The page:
Lewis and Clark Valley News

New season, new market — Moscow’s Winter Market is back

As the temperature begins to drop, the Moscow Winter Market comes to life, filling the 1912 Center with diverse people and goods from 10 a.m. to 2 p.m. on various Saturdays from November to March.

The winter market, put on by Heart of the Arts, Inc. (HAI), is a way to connect the community using arts and artist vendors, said Jenny Kostroff, executive director of the 1912 Center. Kostroff said the winter market began in fall of 2003 when HAI, the current owner of the 1912 Center, would rent out the building each Saturday.

“The idea was to continue the farmers’ market concept into the winter,” Kostroff said.

Kostroff said there are 89 registered vendors for a total of six markets this year ­— an increase from the roughly 30 vendors who attended when the market first began. Kostroff said the market has come a long way and evolved over the years.

File Photo by Diamond Koloski | Argonaut
Local businesses showcase their products to Moscow residents at the Winter last year in the 1912 Center.

“Every year our numbers get larger and larger,” she said.

Goods sold at the market range from hand-woven scarves to apples, bread and everything in between, Kostroff said. She said although most vendors do not attend every market, shoppers can always find the basics, like soap and lotion, bread and cheese, apples, honey and jewelry. Kostroff said a lunch vendor is also at every market.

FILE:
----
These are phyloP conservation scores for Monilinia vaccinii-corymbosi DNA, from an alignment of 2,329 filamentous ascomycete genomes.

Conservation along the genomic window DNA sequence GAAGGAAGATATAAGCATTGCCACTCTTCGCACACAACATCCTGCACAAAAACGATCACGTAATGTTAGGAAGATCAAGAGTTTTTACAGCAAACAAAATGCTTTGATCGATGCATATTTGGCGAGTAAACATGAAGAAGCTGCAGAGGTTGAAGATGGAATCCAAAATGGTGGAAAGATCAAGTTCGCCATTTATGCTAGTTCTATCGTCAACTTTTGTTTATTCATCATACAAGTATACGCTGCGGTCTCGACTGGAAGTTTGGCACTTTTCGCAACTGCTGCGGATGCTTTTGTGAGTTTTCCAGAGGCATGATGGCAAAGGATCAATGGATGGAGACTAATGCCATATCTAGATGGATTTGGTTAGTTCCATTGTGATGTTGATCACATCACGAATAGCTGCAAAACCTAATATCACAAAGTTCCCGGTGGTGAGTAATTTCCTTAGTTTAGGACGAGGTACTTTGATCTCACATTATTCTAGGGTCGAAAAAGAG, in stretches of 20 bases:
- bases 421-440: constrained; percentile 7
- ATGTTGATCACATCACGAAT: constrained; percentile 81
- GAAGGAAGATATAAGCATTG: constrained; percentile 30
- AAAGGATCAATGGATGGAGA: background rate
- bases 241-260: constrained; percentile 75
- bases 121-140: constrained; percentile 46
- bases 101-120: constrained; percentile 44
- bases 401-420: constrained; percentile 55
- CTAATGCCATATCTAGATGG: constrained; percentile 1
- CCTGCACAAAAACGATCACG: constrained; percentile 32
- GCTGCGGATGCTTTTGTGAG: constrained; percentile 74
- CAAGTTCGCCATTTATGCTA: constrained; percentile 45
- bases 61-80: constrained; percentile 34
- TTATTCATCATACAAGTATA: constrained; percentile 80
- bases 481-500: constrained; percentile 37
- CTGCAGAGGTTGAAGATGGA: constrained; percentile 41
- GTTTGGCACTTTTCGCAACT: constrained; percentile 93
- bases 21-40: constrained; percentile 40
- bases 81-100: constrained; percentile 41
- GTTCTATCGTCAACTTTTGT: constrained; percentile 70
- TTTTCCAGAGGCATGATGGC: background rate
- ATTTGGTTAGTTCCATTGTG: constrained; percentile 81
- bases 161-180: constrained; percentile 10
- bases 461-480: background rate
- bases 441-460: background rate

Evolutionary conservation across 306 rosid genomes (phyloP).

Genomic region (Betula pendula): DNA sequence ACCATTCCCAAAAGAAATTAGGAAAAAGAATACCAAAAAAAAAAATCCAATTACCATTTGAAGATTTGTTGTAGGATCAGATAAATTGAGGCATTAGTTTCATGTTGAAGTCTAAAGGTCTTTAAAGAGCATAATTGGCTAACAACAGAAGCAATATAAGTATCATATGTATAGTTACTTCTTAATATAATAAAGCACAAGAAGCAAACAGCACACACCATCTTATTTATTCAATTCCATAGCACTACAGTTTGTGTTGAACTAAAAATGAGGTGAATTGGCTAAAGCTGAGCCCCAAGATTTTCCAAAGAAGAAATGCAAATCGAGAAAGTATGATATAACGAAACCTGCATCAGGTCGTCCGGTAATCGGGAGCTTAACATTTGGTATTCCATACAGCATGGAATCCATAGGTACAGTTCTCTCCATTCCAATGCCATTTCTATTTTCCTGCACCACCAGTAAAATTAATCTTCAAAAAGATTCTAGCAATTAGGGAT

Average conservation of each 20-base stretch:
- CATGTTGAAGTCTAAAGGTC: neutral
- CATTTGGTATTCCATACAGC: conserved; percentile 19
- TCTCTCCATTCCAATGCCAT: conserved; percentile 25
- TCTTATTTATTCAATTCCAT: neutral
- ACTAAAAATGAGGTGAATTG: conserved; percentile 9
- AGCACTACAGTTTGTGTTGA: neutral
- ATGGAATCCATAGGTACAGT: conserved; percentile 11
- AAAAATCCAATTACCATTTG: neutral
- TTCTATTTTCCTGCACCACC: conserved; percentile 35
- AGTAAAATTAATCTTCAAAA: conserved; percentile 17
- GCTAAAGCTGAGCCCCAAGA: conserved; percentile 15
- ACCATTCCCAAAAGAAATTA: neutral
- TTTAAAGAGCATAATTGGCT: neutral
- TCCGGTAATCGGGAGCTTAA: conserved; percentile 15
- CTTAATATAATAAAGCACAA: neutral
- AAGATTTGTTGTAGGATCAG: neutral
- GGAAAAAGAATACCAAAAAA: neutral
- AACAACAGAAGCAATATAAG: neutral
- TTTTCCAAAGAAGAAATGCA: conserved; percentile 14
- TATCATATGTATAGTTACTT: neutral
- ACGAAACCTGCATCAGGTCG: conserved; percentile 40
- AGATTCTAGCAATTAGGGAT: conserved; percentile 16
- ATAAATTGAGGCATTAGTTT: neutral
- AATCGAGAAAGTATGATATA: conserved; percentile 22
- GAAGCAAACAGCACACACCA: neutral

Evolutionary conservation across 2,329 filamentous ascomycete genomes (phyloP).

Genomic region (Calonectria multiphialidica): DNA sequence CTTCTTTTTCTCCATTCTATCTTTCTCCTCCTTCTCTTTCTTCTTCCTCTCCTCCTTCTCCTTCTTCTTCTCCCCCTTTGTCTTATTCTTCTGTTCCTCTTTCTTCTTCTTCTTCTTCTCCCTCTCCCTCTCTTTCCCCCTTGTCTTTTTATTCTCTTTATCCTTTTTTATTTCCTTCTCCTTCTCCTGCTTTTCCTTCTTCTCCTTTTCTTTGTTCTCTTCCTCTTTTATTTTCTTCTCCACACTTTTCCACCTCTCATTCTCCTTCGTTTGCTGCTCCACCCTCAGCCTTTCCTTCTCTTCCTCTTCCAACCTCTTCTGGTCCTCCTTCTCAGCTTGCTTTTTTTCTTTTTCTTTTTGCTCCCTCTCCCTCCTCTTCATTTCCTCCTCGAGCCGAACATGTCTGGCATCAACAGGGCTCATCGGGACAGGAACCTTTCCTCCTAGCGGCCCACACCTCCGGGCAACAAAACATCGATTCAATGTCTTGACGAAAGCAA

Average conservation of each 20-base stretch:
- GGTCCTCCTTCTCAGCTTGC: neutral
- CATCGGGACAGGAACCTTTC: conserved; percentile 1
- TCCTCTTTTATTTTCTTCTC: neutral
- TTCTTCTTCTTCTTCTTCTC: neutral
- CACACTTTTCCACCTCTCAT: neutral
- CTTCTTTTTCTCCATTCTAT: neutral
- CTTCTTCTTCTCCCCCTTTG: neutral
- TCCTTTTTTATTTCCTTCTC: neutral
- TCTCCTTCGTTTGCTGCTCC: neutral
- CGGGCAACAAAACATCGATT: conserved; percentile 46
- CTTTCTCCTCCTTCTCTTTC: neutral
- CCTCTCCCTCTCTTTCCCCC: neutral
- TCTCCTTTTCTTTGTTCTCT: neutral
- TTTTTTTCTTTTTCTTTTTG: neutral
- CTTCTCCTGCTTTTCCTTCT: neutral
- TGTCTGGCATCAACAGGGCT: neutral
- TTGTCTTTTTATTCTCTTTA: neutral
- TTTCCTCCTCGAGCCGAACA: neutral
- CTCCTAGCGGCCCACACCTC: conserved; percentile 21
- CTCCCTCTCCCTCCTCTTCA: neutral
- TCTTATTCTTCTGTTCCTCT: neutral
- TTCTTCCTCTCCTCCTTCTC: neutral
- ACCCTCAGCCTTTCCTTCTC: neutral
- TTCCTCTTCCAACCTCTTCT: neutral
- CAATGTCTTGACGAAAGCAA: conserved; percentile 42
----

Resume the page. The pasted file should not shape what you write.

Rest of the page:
However, each market offers something new and different, Kostroff said.

“It’s worth it to come to every market,” she said. “You can have fun shopping for the things you need, and you might find something that’s great for Aunt Jane.”

During the Nov. 11 market, mixed with market regulars like Tonnemakers and Love’s Kombucha, Bobbi Kelly sold her watercolor prints.

Kelly said most of her original watercolor paintings are displayed at Moscow’s State Farm, but she sells at least 30 different prints at the winter market. She said she enjoys that watercolors don’t take a long time to make, so some of her paintings only take a couple hours. Kelly said she also enjoys how different watercolor is compared to other forms of painting.

“It’s not a super lengthy process,” she said. “It’s very free. You can suggest things instead of spelling them out.”

Kelly said she has been coming to the winter market for three years — once in November and once in December. She said she comes to the market because she likes the setting, the social aspect of the event and the good food.

“It’s a really nice venue, and I always need money before Christmas,” she said.

She said she began making Christmas cards because she couldn’t find any she liked, so she decided to paint her own. Kelly said she makes a new Christmas card watercolor each year.

The winter market will continue this season on Dec. 2, Dec. 9, Feb. 3 and Mar. 3. Kelly will return to the market with her prints Dec. 9.

Kostroff said the vendors are creative people who work well with each other and said she enjoys connecting with them.

“We start with empty tables, and they make it a market,” she said.

Jordan Willson can be reached at arg-arts@uidaho.edu

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